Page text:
Subscribe Now! It's Free

Banks more cautious with lending

A bumpy financial road is prompting local banks to tap the brakes on lending.

  • Banks are still making loans. However, they may not be as aggressive in courting new business. 
  • Nor are companies eager to add debt, with interest rates still elevated and the economic outlook uncertain.
  • quarterly survey of bank loan officers by the Federal Reserve found weaker demand for both commercial and consumer loans in the fourth quarter of 2023.
  • “There are certainly fewer borrowers out there,” said Eugene Draganosky,  CEO and chair of Traditions Bank, based in York Township, York County.

Why is this happening: A mix of factors are prompting banks to tone down their lending.

  • One is a factor known as the cost of funds – what banks pay to attract depositors. Deposits help to fund loans.
  • As interest rates rose over the last two years, banks had to pay more for deposits, which raised the cost of funds and squeezed the profit from making loans.
  • “Banks’ cost of funds has risen at Olympic ski-jump levels,” said Jeff Marsico, president of The Kafafian Group, a Bethlehem-based bank consulting firm.
  • At the same time, higher interest rates can make borrowers look less creditworthy, since they have to spend more to carry debt.
  • Banks, in turn, might ask borrowers to put up more equity, Marsico said. 
  • “It’s not like they’re not lending,” he said of banks. “They just might be choosier.”

What’s the impact: A slowdown in the pace of loan growth.

  • Traditions decided to curtail lending in the second half of 2023, in part over concerns about profitability, Draganosky said.
  • “It’s a function of what the industry as a whole is facing,” he said.
  • Traditions also is seeing lower demand for loans, both from consumer and commercial borrowers.
  • “A lot of companies seemed to be on the sidelines last year,” Draganosky said.

Are there others: Yes.

  • Also tempering its pace is Harrisburg-based Mid Penn Bank, which recorded organic loan growth at an annualized rate of 10.5% for the last quarter of 2023, down from an annualized rate of 22.9% for the final three months of 2022, according to financial statements.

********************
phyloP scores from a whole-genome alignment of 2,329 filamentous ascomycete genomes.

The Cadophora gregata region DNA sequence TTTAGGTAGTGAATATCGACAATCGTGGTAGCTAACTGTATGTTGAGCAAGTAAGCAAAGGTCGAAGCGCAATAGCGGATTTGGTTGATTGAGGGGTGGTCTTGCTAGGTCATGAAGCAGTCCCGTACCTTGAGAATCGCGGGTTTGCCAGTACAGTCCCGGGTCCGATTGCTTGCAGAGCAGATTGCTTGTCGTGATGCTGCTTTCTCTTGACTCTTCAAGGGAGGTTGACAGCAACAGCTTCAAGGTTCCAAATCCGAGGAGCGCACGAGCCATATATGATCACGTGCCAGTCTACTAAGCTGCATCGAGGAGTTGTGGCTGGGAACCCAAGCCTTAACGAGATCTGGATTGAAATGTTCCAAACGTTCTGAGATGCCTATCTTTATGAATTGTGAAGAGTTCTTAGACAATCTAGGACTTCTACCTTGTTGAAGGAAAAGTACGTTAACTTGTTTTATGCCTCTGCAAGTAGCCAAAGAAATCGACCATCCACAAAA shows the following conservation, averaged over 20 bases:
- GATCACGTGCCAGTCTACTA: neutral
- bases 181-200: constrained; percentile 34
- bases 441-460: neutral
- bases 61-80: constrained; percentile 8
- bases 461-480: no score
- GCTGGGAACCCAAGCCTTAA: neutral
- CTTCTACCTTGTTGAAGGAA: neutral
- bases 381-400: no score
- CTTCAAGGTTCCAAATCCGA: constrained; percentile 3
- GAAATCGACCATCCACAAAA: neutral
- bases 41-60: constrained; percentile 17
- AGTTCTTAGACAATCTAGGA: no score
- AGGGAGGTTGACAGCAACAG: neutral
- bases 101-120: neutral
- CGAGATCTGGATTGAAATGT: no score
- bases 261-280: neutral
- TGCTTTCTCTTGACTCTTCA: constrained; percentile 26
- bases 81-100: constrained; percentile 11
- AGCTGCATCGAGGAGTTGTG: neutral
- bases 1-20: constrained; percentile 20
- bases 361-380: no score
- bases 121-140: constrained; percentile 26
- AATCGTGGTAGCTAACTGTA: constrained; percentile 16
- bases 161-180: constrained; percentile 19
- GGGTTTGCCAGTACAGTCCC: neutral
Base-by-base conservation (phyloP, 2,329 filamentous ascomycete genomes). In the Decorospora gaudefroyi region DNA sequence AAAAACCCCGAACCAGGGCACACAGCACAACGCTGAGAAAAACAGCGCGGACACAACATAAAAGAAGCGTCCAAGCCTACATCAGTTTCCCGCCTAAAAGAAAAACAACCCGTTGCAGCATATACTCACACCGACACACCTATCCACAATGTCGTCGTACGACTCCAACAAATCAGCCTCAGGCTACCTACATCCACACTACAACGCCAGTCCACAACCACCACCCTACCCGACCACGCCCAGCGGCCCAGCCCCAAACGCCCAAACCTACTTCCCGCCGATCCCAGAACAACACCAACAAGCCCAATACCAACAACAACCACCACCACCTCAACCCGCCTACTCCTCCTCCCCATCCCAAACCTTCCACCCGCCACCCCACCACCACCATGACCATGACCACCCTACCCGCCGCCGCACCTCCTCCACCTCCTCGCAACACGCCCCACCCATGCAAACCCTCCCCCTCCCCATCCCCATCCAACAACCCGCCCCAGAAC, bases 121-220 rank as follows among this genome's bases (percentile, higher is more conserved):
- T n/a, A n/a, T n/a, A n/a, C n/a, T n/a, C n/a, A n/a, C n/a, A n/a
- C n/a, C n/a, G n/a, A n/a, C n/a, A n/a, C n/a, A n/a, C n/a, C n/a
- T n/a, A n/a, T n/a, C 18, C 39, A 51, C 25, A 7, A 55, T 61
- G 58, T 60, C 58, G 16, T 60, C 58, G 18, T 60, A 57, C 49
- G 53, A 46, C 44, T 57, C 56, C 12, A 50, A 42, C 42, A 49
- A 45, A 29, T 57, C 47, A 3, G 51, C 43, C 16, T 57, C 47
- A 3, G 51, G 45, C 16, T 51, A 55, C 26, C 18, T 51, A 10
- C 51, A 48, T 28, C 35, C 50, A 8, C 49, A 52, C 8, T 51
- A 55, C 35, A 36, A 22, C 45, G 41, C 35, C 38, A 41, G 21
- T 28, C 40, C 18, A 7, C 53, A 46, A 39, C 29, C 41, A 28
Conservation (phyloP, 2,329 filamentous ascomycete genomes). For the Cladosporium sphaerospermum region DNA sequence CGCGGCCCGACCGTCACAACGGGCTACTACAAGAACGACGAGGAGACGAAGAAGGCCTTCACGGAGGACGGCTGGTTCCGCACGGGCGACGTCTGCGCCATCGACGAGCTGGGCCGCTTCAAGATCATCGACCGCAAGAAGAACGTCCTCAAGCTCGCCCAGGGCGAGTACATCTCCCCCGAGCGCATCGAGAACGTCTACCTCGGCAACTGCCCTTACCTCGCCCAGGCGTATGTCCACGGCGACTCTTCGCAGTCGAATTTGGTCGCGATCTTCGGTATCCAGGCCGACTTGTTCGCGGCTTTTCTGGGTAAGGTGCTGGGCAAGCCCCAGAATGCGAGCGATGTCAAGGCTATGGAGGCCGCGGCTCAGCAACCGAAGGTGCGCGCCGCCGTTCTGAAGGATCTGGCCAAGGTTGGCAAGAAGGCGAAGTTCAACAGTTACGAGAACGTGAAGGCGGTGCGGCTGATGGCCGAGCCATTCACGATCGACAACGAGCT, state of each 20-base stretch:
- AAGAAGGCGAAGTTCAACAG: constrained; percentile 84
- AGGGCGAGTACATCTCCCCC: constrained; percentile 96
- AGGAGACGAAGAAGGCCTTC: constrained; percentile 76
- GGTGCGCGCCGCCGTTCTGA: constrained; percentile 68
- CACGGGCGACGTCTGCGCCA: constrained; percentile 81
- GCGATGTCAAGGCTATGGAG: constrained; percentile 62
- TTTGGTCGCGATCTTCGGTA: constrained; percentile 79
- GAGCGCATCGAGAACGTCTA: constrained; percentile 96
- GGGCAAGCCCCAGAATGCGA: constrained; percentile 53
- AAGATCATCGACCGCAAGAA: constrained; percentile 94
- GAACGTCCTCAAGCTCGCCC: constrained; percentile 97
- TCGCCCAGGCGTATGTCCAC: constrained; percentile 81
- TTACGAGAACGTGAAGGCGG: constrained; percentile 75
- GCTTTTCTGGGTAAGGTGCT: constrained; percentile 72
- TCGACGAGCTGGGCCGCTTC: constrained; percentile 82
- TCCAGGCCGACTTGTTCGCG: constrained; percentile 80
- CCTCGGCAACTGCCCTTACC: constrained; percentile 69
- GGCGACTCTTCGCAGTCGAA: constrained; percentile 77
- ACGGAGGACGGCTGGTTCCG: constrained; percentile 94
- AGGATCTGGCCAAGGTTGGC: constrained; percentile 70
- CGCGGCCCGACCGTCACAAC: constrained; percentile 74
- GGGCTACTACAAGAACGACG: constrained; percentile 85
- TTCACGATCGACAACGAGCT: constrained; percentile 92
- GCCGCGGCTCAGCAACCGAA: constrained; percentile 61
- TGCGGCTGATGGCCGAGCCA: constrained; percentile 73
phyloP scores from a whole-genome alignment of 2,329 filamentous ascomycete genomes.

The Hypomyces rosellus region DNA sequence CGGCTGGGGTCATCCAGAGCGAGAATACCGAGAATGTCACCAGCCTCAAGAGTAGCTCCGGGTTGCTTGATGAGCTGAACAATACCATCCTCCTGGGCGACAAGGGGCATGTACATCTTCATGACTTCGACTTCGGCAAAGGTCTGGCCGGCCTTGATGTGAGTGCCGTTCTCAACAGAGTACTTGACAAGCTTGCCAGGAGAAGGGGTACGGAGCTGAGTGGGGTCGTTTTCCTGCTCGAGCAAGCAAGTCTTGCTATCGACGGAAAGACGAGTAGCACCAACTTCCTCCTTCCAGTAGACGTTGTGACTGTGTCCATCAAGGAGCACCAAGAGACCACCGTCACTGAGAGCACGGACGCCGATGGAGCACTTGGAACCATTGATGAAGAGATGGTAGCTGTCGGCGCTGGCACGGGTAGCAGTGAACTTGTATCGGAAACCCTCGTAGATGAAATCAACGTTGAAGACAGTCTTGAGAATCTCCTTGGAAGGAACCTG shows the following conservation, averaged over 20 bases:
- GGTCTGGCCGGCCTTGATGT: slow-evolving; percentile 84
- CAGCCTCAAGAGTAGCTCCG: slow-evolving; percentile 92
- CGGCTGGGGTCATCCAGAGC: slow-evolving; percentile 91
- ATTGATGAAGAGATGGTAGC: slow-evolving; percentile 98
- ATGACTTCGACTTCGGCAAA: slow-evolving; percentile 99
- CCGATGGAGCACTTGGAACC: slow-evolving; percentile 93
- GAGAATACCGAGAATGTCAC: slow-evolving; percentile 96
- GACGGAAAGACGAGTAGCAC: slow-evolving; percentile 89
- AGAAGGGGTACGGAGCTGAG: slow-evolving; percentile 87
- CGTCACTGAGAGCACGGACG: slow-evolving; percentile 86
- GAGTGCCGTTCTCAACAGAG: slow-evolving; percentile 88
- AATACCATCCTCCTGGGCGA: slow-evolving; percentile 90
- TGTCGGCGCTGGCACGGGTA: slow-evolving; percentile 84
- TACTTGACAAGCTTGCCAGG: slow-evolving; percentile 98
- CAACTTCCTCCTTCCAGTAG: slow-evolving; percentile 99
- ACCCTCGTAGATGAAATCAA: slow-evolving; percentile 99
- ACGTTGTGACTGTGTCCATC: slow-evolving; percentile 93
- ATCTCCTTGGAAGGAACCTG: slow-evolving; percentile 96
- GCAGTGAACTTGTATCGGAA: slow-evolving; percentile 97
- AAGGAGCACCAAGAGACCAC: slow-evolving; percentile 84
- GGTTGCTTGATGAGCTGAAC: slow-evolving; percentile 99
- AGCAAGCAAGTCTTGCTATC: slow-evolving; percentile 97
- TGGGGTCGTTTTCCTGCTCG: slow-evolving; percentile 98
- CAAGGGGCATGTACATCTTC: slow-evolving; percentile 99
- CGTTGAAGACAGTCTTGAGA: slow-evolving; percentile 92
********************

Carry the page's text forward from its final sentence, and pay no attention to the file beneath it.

• “That’s not really slow,” said Rory Ritrievi, Mid Penn’s chair, president and CEO. 
  • The numbers do not include loans added through Mid Penn’s acquisition last year of New Jersey-based Brunswick Bank and Trust.
  • Still, he acknowledged that the bank is taking steps to moderate loan growth
  • “How we’ll slow it down a little bit is, we don’t prospect as hard for new customers,” Ritrievi said.
  • Ephrata National Bank also is tweaking its approach to lending this year, according to Craig Rodenberger, chief marketing officer of the Lancaster County-based bank.
  • “We’re just not as aggressively looking for deals as we might have in the past. We may not price as aggressively as we have in the past,” he said 
  • But, he added, “We’re not shutting off the spigot entirely.”
  • Indeed, the bank is aiming to match last year’s loan growth of 14.2%, which was down from a torrid 29.3% in 2022, according to financial statements.
  • The 2022 results stemmed from a sales incentive plan and strong lending goals in place at the time, Rodenberger said. “That exceeded our expectations, quite frankly.”

What’s next: Bankers have their eye on several trends.

  • One is their ability to attract deposits at reasonable rates.
  • If rates start to come down later this year, it may be less costly to attract deposits and fund loans.
  • At the same time, depositors may decide to shift savings to higher-rate accounts lest they miss out as rates fall, bankers said.

What about the economy: It’s another wildcard.

  • Bankers are optimistic but wary about the outlook for this year.
  • The economic news has been good, Marsico said. But, he added, “The economic news was pretty good prior to the 2008 financial crisis, too, so banks are being cautious.”

A bumpy financial road is prompting local banks to tap the brakes on lending.